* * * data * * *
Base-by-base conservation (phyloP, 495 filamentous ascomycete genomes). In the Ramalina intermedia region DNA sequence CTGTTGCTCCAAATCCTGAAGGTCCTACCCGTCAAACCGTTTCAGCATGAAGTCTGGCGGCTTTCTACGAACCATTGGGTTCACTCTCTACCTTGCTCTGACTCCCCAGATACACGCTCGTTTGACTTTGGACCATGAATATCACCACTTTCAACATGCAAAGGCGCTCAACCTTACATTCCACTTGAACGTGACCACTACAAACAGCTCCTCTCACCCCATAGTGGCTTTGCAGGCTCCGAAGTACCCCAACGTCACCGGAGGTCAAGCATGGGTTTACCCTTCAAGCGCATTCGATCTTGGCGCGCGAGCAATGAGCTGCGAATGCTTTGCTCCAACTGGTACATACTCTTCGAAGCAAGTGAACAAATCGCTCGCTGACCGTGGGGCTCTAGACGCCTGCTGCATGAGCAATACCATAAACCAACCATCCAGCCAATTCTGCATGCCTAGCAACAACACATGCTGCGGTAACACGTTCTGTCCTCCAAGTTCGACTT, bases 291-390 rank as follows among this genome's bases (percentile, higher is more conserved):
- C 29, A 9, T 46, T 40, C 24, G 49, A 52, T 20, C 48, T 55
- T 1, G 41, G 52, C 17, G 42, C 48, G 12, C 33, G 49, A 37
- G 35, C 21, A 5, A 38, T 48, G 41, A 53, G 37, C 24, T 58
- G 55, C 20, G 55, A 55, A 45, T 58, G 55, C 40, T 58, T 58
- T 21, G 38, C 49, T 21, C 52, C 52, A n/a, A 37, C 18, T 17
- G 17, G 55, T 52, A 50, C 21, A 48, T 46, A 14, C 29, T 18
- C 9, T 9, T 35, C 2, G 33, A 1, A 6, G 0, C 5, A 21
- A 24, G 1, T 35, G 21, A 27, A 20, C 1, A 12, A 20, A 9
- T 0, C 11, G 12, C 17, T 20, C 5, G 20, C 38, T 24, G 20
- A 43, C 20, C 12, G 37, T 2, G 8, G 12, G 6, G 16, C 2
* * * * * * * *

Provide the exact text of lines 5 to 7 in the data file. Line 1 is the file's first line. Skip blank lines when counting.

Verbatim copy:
- G 55, C 20, G 55, A 55, A 45, T 58, G 55, C 40, T 58, T 58
- T 21, G 38, C 49, T 21, C 52, C 52, A n/a, A 37, C 18, T 17
- G 17, G 55, T 52, A 50, C 21, A 48, T 46, A 14, C 29, T 18